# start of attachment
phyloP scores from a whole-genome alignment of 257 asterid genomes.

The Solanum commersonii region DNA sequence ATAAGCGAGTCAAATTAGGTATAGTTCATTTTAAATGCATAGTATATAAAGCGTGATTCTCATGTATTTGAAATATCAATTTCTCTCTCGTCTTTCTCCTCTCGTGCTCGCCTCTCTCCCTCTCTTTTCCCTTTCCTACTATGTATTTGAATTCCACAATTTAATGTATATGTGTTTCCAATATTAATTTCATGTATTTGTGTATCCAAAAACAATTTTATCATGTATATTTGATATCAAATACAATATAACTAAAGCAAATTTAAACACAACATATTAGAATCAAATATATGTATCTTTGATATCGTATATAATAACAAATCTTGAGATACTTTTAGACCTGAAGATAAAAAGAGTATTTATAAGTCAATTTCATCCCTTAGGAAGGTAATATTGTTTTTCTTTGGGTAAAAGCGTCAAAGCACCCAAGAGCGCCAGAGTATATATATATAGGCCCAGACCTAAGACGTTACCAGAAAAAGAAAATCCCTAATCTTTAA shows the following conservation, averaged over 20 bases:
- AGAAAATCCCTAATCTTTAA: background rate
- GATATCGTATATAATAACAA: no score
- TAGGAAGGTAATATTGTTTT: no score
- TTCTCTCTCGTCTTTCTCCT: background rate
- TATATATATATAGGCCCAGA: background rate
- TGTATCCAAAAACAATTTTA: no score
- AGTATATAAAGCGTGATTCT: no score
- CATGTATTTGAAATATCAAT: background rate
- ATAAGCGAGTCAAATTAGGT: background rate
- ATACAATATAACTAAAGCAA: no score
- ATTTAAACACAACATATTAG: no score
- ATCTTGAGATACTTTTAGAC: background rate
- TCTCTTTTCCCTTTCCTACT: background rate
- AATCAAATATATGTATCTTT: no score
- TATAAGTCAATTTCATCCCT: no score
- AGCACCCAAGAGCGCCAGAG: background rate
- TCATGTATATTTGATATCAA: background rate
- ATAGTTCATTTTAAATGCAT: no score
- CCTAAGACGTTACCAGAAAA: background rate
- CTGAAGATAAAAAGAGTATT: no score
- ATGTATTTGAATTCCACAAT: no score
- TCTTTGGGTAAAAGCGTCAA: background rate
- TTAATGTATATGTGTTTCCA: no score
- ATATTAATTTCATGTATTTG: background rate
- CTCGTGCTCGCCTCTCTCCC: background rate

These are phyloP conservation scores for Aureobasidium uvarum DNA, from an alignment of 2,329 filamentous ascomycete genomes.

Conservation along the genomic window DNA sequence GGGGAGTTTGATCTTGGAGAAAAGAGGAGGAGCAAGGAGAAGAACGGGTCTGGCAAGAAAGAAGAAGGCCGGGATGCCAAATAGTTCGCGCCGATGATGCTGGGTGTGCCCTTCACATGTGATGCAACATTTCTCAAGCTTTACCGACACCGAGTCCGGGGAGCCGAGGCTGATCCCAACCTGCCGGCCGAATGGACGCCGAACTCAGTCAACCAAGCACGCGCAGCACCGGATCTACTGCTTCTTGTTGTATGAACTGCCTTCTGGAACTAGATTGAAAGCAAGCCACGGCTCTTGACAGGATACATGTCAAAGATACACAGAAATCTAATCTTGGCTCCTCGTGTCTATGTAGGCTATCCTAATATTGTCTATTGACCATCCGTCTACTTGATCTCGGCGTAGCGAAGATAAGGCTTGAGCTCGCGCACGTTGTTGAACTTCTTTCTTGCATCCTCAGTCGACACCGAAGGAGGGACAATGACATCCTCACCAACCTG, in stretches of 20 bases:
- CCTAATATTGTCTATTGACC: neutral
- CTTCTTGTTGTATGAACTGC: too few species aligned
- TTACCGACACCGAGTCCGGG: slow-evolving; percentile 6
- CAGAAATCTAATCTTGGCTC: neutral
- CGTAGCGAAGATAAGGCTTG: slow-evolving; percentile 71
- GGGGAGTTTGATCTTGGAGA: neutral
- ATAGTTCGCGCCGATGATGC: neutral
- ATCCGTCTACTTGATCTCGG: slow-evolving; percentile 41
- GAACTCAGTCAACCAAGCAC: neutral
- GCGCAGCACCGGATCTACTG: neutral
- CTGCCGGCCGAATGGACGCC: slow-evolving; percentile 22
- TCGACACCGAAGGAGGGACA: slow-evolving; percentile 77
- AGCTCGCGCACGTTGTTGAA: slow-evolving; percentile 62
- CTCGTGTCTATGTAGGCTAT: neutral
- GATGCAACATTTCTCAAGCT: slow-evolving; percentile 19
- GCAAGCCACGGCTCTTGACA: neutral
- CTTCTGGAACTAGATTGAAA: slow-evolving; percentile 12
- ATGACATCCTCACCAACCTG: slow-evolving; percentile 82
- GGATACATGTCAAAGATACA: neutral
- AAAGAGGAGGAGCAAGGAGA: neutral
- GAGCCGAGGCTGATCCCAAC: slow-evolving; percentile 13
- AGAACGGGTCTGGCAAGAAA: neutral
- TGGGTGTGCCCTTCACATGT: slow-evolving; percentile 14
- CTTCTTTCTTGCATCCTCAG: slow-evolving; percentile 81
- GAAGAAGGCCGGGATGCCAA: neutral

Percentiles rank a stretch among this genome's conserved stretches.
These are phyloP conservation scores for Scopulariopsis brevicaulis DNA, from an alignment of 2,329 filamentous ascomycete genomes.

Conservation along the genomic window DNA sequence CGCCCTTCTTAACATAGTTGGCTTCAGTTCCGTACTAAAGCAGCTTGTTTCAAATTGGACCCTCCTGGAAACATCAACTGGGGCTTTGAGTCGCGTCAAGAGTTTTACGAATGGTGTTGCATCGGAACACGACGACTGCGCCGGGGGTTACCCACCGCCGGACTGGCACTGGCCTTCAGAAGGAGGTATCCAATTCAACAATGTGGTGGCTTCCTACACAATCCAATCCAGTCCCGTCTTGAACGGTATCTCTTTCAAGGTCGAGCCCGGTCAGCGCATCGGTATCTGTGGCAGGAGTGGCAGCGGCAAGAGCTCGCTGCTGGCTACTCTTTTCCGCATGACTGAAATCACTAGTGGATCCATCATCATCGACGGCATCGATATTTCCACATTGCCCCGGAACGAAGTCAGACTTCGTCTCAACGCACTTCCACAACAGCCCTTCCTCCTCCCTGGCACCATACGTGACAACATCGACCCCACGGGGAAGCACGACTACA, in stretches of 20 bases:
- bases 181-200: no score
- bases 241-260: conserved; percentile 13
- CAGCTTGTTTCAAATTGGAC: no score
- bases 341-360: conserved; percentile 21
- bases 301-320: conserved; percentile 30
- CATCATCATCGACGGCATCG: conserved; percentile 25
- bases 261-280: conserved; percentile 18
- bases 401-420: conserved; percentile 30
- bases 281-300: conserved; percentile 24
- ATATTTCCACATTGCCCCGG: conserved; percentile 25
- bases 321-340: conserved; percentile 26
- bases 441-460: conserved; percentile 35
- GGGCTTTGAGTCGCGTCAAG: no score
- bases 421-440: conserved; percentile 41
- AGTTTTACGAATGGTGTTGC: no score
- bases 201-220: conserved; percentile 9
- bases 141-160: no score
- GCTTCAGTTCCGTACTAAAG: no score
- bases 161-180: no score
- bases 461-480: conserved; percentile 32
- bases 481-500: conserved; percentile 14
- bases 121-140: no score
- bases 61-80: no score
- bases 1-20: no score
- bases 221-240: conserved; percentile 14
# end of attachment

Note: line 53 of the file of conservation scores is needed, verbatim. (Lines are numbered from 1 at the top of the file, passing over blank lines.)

- CTTCTTTCTTGCATCCTCAG: slow-evolving; percentile 81